Increased Internet usage linked to more optimistic cancer outlooks


The Internet can perform a great many tasks. Need a recipe? Desire the latest news and/or gossip? Looking to interact with professional and personal communities from the comfort of your home office? The worldwide web can solve all those ills and, according to new research, it can even change the way people perceive a given medical condition.

The report, published in the latest issue of the Journal of Communication, finds that patients who use the Internet often have a more positive outlook regarding cancer prevention and diagnosis than those who make little use of the tool. Study contributors Chul-joo Lee, University of Illinois at Urbana-Champaign; Jeff Niederdeppe, Cornell University; and Derek Freres, University of Pennsylvania, surveyed 2,489 people from the ages of 40 to 70 with respect to their media usage.

“Given the importance of public information environment in cancer control, it is theoretically and practically important to explore how people's media use to acquire health information influences their beliefs about cancer prevention,” the authors wrote. “In the current research, we focus on the role of the Internet in shaping fatalistic beliefs about cancer prevention (cancer fatalism). To be more specific, we examine the effect of Internet use for health information on changes in cancer fatalism using a 2-wave nationally representative survey. We then investigate whether the effect of Internet use on cancer fatalism is moderated by education and health knowledge.”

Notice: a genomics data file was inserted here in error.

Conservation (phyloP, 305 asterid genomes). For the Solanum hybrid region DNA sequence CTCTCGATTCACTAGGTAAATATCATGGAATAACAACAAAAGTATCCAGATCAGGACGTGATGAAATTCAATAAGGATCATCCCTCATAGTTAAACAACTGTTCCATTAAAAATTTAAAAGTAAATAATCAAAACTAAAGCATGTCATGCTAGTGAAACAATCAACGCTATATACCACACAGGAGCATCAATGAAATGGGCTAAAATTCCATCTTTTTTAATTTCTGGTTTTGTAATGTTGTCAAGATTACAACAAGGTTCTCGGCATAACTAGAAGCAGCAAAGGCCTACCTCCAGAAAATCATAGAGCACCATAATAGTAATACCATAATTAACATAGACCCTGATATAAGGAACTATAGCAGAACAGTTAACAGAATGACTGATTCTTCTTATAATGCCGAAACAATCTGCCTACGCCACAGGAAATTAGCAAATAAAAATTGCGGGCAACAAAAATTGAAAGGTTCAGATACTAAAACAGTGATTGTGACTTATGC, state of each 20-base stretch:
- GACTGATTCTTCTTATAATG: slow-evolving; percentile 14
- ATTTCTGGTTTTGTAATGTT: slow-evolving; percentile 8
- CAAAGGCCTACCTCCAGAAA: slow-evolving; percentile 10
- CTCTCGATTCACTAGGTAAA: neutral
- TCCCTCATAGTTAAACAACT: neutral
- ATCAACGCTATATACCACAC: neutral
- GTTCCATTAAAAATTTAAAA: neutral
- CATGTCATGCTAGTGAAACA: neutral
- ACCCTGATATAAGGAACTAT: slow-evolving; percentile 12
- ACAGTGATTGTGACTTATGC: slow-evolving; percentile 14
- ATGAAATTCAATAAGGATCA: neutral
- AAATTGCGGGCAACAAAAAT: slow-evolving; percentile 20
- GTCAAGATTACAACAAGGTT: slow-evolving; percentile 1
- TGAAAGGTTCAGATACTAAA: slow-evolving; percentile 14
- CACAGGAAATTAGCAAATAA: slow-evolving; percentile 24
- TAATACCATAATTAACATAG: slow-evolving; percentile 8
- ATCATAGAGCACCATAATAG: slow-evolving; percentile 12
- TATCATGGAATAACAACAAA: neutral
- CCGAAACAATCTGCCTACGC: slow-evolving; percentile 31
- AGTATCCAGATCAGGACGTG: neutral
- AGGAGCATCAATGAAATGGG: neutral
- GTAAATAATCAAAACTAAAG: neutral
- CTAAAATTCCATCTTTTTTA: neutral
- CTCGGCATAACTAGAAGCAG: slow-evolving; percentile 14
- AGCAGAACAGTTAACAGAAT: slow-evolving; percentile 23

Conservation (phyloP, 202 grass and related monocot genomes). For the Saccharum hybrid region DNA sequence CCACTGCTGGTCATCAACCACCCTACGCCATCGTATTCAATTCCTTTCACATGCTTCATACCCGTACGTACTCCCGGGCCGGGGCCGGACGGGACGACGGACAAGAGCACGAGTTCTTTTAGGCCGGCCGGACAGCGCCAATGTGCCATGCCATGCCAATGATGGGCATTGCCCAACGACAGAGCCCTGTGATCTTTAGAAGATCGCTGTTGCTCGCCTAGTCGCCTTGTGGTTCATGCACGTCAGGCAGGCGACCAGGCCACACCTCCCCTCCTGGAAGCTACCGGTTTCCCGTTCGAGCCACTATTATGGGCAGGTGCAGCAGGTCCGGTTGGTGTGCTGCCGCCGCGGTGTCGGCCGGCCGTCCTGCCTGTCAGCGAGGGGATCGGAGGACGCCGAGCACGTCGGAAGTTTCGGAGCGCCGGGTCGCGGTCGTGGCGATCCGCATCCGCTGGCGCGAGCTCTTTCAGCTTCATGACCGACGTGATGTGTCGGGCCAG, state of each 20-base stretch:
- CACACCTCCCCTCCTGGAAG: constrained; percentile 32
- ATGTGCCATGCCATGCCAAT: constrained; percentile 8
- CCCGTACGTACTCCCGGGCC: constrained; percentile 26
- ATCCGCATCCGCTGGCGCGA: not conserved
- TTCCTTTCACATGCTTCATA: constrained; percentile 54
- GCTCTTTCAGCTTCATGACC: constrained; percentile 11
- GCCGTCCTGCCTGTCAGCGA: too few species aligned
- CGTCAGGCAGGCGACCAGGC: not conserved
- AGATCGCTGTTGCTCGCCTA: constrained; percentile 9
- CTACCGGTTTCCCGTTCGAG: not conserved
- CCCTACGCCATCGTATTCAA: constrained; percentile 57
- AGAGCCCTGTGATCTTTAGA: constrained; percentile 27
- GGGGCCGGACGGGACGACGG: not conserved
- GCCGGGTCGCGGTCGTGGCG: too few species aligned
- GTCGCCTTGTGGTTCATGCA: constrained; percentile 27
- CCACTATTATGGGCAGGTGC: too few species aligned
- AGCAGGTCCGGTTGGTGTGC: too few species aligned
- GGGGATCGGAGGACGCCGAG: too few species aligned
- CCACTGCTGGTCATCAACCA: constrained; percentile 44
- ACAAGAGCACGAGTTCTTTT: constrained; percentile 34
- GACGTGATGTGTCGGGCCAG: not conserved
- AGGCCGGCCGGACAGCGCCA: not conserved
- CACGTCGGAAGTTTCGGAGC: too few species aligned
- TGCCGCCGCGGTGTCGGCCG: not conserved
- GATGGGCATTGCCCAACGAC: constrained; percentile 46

Participants who employed the Internet to obtain health and medical information were far less likely to maintain cancer fatalism as time wore on. Moreover “health-related Internet use reduced cancer fatalism only among those with average and lower than the average levels of education and health knowledge.”

"Reducing cancer fatalism, especially among people with low socioeconomic status, is arguably one of the most important public health goals in the nation," Lee said in a news release. "Studying the effect of Internet use on cancer fatalism is important, considering that the Internet has become a new, very crucial source of health information for the American public these days. These findings have important implications since we showed that the Internet may be a very effective channel of health communication especially for people with low socioeconomic status."

Past investigations into the realms of other contemporary information technologies did not end as promisingly — one study done on the affects of local television viewing found that the more a person engages with such content, the larger the influx in cancer fatalism over time. The current study is the first of its kind that delves into Internet use and resulting moods. 

Find the study in its entirety here.

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